Dubbo College Reconciliation Walk promotes empathy

DON'T KEEP HISTORY A MYSTERY: Frank Doolan, Leticia Quince, Rod Ah-See, Jacqui Thompson, Harrison Crowfoot, Sophie Butcher, Grace Willis, Lara Board and Dylan Blunt. Photo: BELINDA SOOLE
DON'T KEEP HISTORY A MYSTERY: Frank Doolan, Leticia Quince, Rod Ah-See, Jacqui Thompson, Harrison Crowfoot, Sophie Butcher, Grace Willis, Lara Board and Dylan Blunt. Photo: BELINDA SOOLE

Ignorance is not bliss when it comes to Australia’s history.

That was the message at Dubbo College’s second annual Reconciliation Walk, which brought together about 1000 students, teachers and community members at Ollie Robbins Oval on Friday.

The event combined an opening ceremony, historical river walk and yarning circles with local Aboriginal elders, all with the aim of spreading the message of National Reconciliation Week: Don’t Keep History a Mystery.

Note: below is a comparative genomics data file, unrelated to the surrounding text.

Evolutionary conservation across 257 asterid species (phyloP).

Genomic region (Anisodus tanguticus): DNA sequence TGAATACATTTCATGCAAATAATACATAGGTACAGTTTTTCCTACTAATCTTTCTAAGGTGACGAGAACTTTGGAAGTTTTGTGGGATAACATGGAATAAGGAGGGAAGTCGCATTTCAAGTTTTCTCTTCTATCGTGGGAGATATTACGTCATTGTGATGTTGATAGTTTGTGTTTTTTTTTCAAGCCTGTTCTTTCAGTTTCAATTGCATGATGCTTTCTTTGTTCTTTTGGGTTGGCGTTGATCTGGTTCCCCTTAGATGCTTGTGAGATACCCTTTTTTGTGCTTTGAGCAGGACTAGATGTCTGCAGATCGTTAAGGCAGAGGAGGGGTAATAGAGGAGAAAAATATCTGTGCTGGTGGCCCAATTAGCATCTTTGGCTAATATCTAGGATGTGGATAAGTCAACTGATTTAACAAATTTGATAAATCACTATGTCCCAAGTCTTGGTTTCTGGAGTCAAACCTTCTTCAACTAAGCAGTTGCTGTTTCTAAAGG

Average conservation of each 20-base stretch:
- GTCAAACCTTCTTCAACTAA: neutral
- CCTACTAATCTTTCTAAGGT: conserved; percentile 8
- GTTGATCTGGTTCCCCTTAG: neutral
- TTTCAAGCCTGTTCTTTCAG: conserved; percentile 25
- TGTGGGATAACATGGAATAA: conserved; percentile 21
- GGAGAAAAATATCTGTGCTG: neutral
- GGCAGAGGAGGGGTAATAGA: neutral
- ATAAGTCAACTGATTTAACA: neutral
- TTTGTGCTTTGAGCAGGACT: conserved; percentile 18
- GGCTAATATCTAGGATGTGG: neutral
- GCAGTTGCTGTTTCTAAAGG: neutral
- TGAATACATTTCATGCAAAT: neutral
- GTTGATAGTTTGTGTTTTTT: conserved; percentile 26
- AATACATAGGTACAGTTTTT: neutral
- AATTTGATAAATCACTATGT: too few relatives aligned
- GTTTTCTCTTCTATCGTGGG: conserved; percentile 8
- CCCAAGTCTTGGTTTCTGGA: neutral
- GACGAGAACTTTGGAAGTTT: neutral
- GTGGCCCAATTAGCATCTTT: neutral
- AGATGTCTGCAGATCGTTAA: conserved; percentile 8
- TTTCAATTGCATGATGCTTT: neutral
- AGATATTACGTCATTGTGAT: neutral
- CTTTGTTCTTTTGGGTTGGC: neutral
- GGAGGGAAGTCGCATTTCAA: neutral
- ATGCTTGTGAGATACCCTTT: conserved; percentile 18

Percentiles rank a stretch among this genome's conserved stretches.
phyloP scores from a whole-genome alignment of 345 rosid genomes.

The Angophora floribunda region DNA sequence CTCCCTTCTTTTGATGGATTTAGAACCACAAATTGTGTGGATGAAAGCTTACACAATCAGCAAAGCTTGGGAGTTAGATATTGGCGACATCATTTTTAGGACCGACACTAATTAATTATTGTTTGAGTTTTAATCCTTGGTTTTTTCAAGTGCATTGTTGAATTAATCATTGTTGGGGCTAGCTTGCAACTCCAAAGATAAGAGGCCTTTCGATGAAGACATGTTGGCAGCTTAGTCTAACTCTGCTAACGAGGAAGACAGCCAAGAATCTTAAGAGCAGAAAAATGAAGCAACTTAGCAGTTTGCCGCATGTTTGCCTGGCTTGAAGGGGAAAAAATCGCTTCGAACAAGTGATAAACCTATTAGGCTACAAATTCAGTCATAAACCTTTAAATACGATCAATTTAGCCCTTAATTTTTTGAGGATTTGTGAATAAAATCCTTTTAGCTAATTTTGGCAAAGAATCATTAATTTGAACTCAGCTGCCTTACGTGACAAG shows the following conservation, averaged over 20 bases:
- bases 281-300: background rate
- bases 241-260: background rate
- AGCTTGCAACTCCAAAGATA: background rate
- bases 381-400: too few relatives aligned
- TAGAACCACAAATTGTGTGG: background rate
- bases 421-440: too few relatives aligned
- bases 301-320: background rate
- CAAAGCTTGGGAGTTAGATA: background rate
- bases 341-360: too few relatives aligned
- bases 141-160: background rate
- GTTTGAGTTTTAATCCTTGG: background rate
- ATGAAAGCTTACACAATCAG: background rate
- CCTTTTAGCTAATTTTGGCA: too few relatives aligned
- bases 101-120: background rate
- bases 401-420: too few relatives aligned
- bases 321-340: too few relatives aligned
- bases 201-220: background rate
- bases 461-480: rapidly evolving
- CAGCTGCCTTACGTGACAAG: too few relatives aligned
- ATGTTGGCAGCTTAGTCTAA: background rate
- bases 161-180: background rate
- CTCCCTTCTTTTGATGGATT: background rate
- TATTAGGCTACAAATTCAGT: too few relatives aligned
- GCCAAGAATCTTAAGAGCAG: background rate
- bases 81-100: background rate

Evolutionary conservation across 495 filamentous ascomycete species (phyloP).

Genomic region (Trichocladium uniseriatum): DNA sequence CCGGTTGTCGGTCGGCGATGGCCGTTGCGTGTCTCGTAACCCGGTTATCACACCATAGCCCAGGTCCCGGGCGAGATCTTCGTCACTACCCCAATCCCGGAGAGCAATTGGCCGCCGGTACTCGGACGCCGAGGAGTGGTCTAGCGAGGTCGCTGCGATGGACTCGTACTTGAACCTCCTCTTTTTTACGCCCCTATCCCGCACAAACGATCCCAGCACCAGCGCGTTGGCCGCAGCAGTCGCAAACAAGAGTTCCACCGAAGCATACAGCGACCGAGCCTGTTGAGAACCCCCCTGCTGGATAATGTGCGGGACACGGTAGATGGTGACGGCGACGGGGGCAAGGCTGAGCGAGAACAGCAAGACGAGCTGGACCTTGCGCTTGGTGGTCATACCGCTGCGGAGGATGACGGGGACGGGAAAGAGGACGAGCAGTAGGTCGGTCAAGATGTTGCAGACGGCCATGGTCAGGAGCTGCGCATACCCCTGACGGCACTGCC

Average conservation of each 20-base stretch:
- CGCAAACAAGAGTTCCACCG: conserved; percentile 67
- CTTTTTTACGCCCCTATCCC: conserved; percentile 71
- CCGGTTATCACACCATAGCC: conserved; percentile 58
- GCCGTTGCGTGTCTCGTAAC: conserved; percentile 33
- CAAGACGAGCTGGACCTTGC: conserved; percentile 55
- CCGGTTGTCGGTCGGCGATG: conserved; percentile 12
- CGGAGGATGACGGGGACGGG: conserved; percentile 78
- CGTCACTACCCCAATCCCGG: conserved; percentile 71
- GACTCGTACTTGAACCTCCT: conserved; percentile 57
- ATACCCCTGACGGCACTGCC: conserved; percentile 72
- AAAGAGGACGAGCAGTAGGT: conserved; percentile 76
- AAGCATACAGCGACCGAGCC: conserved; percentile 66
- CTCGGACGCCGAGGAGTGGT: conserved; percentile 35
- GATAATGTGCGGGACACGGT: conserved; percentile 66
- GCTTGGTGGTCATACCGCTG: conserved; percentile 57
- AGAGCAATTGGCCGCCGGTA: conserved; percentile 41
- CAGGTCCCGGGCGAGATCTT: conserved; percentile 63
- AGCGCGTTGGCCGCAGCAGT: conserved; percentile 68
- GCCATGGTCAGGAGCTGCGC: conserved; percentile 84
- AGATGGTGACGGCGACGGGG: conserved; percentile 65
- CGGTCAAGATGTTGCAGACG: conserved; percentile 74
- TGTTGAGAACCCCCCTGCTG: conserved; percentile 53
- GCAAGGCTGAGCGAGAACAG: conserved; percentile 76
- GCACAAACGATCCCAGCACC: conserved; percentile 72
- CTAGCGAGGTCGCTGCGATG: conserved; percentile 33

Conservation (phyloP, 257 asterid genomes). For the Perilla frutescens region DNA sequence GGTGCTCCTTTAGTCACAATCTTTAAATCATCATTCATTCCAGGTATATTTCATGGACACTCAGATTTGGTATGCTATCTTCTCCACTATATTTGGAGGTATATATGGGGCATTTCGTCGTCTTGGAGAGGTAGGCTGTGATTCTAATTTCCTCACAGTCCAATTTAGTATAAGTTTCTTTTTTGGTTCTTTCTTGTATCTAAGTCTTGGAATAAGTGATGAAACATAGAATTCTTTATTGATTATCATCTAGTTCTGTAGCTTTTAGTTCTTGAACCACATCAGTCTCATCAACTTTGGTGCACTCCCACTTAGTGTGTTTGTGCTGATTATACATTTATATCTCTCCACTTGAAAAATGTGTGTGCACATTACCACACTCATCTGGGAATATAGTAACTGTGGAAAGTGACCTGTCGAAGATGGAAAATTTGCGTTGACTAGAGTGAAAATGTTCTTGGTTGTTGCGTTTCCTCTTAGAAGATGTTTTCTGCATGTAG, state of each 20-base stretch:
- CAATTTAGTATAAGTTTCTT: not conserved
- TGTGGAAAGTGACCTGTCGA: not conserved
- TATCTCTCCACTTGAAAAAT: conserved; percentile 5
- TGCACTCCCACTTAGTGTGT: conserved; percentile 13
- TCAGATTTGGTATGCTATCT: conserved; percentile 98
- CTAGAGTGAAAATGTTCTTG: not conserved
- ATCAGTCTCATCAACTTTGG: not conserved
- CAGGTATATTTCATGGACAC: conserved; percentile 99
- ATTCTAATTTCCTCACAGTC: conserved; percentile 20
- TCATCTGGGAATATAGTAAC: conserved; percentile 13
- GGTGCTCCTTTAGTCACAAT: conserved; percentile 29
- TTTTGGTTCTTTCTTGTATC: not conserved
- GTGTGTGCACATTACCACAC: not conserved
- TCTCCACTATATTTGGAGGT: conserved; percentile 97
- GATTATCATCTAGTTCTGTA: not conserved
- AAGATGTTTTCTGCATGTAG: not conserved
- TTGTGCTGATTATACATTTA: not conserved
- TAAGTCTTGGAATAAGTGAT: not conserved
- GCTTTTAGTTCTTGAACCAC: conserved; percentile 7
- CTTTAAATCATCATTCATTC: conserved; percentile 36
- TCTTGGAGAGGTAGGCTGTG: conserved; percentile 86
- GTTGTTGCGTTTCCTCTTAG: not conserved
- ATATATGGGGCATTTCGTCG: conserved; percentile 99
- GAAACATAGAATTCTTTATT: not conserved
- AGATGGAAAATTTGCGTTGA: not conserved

Dubbo College South Campus deputy principal Jacqui Thompson organised the event. She said the students went on an “exploration” of local history, and learned about the interaction between the region’s Indigenous and non-Indigenous inhabitants.

“They say that ignorance is bliss, but it’s not really,” Ms Thompson said.

“I’m of the thought that ignorance causes dissension and division.

“[Today] is about educating and making everybody aware of all the things that the Aboriginal people have been through so that we can have understanding, empathy and we don’t do that again.

“We can have a non-discriminatory and equal society, and work really well together to heal all those hurts.”

Delroy Campus school captain Harrison Crowfoot said events like the Reconciliation Walk could help “close the gap” between Indigenous and non-Indigenous students.

“A day like today lets people join together and hear the stories about other Aboriginal people, and what it was actually like and how we can get better and closer together,” Harrison said.

Ms Thompson said it was especially important to teach today’s young people empathy, since they would be the leaders and teachers of tomorrow.

“Absolutely!” she said.

“We want to work with them so that everybody understands the culture, the significance of country and significance of different events, and not forget.”